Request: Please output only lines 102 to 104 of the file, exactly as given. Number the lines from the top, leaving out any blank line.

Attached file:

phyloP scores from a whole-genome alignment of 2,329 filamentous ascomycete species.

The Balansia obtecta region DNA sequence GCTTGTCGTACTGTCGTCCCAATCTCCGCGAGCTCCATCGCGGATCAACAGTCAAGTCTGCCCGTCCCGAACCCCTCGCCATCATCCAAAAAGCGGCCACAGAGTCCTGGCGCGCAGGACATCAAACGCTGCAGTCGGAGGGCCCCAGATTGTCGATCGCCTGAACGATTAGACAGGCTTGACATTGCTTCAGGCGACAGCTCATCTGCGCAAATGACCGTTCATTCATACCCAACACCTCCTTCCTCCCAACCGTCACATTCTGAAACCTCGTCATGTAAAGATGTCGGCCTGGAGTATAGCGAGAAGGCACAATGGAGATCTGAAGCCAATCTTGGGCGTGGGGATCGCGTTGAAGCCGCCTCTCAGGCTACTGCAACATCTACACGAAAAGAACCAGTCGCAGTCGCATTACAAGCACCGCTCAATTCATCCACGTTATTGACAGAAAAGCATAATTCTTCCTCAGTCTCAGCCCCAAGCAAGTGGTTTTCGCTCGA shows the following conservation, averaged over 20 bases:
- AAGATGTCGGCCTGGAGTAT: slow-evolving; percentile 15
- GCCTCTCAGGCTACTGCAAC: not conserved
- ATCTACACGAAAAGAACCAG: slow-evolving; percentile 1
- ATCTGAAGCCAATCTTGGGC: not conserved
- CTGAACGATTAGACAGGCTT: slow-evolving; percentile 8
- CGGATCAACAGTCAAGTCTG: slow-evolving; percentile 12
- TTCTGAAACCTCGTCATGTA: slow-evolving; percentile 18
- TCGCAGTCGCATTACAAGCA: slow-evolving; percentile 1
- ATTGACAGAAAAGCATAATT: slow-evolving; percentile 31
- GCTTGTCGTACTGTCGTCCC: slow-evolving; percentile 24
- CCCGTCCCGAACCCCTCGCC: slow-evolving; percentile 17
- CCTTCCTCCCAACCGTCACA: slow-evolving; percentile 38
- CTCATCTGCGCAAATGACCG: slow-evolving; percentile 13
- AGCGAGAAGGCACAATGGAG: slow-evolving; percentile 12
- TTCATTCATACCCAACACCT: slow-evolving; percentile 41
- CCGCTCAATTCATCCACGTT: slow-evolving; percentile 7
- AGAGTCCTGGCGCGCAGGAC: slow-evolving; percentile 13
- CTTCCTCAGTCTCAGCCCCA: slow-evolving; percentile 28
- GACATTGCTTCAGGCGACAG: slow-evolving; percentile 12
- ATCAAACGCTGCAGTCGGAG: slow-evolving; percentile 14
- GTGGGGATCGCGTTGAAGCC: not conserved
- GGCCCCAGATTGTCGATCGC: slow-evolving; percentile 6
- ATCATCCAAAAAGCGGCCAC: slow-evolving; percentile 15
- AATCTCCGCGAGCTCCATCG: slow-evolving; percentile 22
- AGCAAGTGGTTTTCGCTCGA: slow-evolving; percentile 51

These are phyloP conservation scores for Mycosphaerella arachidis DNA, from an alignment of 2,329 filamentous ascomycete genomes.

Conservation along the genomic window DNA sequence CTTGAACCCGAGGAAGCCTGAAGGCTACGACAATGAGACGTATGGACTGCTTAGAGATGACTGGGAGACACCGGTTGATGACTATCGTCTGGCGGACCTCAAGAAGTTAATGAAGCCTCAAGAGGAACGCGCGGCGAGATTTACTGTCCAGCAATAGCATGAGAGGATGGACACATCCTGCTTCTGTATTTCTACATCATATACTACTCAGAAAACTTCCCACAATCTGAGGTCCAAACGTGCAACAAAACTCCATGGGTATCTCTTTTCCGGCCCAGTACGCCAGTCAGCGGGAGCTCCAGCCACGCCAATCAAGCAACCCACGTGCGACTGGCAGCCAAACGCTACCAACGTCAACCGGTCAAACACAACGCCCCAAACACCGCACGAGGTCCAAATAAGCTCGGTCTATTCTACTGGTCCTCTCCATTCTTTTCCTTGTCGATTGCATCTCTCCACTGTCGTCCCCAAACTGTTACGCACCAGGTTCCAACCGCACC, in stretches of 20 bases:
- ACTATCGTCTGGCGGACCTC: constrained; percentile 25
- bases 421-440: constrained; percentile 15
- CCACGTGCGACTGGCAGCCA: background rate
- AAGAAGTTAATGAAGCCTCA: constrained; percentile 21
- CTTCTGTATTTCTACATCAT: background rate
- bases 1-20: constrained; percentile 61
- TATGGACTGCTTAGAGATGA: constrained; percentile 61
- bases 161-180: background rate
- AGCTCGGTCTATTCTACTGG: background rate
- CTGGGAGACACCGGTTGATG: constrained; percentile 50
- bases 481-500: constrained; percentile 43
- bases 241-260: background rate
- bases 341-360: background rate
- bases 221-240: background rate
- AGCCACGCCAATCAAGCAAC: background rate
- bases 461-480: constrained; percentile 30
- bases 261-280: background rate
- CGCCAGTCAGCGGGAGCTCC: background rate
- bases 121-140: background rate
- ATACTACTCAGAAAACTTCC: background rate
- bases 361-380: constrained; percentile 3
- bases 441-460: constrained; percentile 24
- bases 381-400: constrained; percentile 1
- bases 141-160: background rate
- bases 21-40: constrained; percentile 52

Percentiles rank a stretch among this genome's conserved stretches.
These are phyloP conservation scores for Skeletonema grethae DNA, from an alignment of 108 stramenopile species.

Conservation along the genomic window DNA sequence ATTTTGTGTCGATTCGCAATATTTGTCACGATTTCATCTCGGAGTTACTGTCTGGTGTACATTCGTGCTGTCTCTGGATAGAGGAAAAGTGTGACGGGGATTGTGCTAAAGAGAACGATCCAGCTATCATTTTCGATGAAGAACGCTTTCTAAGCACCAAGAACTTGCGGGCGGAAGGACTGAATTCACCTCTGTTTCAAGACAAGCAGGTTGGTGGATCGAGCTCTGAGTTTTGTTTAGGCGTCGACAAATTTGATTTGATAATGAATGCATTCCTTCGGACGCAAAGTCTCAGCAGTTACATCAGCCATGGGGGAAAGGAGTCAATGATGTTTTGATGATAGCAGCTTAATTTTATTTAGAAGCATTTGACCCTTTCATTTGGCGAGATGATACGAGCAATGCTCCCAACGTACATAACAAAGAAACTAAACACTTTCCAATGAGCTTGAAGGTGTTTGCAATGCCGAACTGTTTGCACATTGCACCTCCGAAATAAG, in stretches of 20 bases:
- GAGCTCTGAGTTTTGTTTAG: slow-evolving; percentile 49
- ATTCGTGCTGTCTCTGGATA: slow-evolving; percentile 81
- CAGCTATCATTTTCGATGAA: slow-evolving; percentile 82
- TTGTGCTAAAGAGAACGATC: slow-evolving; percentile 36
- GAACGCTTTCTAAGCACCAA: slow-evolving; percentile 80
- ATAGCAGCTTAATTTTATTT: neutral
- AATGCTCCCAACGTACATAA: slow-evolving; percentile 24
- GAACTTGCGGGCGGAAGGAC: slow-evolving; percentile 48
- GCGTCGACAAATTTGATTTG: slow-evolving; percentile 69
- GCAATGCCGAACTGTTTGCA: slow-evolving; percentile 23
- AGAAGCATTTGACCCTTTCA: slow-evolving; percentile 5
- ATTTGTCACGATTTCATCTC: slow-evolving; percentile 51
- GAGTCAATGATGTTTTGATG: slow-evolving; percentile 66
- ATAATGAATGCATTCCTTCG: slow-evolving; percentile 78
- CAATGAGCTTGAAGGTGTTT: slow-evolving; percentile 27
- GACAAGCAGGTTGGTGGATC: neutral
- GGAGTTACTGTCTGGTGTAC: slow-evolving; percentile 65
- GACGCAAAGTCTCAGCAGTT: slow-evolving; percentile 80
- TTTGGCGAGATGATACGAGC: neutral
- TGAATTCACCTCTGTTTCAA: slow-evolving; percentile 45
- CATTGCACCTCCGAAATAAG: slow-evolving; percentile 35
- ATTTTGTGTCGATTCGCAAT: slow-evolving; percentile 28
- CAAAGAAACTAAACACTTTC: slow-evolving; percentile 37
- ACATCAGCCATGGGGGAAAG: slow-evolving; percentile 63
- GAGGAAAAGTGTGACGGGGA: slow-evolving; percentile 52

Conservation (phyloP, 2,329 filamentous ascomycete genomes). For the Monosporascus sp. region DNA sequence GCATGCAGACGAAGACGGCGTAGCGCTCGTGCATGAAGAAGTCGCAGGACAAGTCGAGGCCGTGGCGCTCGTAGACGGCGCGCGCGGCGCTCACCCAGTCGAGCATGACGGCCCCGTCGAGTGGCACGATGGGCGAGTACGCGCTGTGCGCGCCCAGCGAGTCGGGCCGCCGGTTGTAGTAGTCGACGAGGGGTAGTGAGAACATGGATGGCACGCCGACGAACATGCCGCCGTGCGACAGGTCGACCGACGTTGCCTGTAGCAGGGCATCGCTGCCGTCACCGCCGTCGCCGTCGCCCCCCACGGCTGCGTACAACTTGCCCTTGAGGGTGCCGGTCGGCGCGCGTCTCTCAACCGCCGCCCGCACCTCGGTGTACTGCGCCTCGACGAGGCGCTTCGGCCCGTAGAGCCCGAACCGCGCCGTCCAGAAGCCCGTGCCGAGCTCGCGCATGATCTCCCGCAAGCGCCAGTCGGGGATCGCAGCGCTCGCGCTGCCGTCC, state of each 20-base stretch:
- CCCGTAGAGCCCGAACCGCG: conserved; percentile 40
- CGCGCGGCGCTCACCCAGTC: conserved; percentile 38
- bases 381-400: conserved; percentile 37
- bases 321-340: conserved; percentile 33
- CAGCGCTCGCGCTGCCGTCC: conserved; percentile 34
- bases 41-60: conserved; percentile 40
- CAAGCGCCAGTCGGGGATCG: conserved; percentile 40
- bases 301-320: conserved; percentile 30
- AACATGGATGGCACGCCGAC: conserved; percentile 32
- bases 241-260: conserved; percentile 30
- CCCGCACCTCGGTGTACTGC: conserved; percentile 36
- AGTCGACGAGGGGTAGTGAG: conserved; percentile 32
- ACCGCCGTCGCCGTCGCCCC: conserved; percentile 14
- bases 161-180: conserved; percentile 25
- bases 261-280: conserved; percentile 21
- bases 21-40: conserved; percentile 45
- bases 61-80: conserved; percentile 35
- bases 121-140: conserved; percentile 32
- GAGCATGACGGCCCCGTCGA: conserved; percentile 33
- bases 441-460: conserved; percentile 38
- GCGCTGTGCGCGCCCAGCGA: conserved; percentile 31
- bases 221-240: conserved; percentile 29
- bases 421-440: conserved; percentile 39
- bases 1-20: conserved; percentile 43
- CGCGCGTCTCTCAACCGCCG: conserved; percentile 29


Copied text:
- GAGCATGACGGCCCCGTCGA: conserved; percentile 33
- bases 441-460: conserved; percentile 38
- GCGCTGTGCGCGCCCAGCGA: conserved; percentile 31